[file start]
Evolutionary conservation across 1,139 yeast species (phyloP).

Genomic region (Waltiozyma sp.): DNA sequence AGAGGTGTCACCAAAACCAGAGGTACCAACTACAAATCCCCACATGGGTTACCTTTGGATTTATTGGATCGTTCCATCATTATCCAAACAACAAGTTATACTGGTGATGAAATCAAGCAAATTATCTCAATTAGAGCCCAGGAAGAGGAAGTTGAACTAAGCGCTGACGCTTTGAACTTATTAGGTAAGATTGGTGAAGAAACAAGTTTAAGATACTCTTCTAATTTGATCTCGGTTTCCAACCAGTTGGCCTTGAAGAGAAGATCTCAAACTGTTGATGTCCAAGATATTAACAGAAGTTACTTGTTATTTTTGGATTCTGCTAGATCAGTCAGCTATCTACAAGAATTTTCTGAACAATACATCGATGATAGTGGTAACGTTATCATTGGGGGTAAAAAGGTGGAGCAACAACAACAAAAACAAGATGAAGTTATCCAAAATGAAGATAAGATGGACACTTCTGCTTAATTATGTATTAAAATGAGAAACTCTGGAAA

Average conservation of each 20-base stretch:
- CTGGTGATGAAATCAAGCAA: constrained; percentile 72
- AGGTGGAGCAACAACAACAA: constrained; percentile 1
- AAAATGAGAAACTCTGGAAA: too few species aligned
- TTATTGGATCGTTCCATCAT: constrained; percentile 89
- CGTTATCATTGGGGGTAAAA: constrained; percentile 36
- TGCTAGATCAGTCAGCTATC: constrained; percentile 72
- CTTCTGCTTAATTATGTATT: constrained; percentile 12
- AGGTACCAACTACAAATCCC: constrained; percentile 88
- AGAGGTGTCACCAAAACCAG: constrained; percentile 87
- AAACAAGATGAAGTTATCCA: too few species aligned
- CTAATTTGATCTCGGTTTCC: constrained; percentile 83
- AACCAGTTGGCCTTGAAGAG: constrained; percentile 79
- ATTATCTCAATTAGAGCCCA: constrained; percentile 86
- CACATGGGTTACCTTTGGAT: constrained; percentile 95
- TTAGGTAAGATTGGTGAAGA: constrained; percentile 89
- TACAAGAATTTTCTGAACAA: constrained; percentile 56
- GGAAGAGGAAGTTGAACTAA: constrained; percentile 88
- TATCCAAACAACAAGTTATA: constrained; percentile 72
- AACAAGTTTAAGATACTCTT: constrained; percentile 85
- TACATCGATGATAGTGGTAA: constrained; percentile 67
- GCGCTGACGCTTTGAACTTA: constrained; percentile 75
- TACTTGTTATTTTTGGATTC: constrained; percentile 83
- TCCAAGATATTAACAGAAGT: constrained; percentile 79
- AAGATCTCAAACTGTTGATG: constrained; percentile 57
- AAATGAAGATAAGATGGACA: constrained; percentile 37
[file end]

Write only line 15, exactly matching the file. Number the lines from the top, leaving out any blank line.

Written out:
- AACCAGTTGGCCTTGAAGAG: constrained; percentile 79